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The aromatase cytochrome P-450 and its clinical impact.

[aromatase deficiency]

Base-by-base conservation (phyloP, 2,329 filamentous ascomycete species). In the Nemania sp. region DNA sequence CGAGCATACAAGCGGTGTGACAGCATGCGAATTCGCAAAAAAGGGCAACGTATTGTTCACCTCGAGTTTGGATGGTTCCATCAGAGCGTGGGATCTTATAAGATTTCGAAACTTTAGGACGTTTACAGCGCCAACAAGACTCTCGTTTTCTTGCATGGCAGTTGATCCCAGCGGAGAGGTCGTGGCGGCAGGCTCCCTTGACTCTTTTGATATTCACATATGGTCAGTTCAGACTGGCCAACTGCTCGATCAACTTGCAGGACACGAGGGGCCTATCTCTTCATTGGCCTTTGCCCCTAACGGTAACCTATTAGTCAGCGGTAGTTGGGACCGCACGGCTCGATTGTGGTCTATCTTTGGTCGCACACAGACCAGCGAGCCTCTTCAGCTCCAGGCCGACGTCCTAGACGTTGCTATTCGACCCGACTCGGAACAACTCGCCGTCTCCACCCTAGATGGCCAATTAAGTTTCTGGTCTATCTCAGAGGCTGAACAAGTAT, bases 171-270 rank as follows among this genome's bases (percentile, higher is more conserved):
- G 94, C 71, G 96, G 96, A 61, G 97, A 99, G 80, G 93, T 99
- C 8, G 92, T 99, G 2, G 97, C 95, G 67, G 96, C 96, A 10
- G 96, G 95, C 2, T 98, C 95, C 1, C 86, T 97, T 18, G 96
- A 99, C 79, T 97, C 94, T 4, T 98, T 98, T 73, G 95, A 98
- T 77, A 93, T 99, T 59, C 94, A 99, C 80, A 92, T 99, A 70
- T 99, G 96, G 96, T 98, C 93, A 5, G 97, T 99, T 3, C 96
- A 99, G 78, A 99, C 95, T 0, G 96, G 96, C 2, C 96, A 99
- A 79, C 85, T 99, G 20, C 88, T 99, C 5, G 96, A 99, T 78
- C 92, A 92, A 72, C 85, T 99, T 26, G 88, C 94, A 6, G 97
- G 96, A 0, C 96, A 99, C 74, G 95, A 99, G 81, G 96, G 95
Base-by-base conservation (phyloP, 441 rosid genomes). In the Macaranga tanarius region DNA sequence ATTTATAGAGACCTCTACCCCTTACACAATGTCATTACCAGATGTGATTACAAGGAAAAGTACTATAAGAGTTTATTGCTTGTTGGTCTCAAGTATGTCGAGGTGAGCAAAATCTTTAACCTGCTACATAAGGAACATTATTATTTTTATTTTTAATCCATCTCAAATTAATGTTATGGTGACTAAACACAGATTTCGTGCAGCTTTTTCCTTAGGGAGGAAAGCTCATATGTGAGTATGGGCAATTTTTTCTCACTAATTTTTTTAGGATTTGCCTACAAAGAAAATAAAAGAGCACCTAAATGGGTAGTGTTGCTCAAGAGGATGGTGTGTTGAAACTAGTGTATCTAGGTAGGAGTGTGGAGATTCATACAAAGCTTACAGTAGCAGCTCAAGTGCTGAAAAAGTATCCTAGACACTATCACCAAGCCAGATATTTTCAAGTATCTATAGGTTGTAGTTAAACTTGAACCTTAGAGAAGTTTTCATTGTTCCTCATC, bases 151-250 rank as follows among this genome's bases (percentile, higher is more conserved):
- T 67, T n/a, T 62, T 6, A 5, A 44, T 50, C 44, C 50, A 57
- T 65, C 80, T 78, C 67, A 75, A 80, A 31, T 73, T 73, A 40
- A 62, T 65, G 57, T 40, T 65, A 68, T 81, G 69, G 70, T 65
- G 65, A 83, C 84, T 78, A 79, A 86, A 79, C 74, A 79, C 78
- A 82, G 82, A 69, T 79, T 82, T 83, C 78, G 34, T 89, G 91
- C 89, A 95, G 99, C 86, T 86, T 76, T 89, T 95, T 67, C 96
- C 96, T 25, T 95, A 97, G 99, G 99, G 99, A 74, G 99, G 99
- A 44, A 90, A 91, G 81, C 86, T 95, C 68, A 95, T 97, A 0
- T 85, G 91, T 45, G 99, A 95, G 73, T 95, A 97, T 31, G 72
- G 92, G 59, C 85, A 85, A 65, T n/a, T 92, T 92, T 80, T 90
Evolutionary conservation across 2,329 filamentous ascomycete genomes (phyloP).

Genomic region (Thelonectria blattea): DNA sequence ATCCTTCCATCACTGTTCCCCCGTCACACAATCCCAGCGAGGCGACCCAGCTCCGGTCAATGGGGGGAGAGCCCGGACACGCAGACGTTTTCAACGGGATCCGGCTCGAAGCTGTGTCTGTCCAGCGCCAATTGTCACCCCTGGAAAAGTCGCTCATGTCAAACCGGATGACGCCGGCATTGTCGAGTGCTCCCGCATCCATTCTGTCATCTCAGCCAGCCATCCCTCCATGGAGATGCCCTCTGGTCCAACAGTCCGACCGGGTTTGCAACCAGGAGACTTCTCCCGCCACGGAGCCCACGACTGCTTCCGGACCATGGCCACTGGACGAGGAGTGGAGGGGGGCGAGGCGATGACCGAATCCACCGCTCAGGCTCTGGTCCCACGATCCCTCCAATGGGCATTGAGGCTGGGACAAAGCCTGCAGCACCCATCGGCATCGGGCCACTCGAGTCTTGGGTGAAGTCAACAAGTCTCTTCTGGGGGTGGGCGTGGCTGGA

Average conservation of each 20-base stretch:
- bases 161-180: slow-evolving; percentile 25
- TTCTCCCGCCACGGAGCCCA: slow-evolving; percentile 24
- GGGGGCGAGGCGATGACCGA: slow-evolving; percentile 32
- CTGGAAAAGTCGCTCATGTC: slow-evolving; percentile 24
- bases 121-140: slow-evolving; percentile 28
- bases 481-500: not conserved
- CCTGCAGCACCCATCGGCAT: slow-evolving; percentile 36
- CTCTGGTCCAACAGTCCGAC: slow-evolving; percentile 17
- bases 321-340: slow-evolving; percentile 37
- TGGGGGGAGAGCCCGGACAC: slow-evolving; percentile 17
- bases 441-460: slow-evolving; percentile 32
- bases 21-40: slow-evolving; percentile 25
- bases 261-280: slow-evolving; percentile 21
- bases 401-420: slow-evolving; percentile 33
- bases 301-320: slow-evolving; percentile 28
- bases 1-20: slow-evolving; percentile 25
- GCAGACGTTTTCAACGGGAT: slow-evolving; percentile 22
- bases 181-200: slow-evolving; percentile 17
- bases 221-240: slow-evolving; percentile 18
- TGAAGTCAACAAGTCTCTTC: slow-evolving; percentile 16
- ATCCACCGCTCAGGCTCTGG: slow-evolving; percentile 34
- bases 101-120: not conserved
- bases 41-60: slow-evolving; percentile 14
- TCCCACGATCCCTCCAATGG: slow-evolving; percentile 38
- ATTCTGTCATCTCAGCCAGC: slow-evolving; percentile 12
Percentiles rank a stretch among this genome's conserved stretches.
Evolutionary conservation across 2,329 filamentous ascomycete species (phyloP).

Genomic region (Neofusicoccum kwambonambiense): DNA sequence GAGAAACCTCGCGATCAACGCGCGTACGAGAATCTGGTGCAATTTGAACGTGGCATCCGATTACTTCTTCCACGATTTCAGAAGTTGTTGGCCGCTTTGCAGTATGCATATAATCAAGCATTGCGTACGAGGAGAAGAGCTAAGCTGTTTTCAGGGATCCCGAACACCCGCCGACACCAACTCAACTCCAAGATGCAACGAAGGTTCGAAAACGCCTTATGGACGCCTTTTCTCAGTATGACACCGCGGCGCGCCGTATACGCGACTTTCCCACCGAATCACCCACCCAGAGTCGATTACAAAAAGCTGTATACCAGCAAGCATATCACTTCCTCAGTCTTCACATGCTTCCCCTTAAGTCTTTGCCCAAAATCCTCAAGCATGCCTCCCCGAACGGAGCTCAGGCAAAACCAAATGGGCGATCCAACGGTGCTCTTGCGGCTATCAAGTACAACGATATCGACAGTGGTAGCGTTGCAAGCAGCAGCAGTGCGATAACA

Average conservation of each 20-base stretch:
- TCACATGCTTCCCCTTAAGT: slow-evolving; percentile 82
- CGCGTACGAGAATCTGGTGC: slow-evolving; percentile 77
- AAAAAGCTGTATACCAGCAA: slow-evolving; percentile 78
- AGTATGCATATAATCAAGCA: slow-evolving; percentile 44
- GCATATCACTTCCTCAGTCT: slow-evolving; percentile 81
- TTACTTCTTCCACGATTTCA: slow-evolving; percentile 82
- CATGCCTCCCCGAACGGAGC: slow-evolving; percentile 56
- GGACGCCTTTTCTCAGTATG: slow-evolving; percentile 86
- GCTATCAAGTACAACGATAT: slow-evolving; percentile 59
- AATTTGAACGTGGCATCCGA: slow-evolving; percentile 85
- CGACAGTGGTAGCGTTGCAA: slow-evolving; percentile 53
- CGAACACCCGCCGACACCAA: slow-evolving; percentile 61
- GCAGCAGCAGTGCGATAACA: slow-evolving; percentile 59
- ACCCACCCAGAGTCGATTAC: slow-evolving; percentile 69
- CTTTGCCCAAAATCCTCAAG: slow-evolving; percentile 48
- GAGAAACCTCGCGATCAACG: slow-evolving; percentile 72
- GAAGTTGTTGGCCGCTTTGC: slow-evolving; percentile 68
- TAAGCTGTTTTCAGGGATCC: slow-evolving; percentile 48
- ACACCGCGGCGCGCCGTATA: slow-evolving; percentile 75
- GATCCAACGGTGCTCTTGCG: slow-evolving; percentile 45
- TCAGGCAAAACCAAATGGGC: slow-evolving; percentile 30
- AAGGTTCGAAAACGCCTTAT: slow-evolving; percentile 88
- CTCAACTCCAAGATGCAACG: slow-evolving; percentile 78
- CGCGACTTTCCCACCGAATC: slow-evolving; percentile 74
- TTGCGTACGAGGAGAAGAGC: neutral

Cytochrome P-450 aromatase (P450arom), the key enzyme for estrogen biosynthesis, is encoded by a single gene, namely the CYP19 gene, localized on 15q21.2. The human CYP19 gene spans about 123 kb with a coding region of 9 exons (about 30 kb, exon II-exon X). Although there are a number of alternative first exons and nine different transcriptional start sides with individual promoters that permit tissue-specific regulation of expression, the protein expressed in these various tissue sites (placenta, adipose tissue, brain, bone, ovary, etc.) is the same regardless of the promoter used. P450arom catalyzes the conversion of testosterone to estradiol, of androstenedione to estrone, and of 16alpha-hydroxylated dehydroepiandrosterone to estriol. As not only androgens but also estrogens are of importance, particularly in the male pubertal development, including bone changes which were classically considered mostly androgen dependent, the features of the aromatase deficiency syndrome in affected boys and girls as well as adult males and females are discussed. There is growing awareness that androgens and estrogens have general metabolic roles that reach far beyond reproductive processes. For instance, estrogen has a significant impact on carbohydrate and lipid metabolism, vascular function, and arteriosclerosis. In addition, extragonadal estrogen biosynthesis plays an important but often underestimated physiological and pathophysiological role, for example in breast cancer and endometriosis. Based on that knowledge, progress has been made as far as treatment and follow-up of these disorders are concerned. In addition, there is a focus on the treatment of children suffering from a lack of P450arom activity.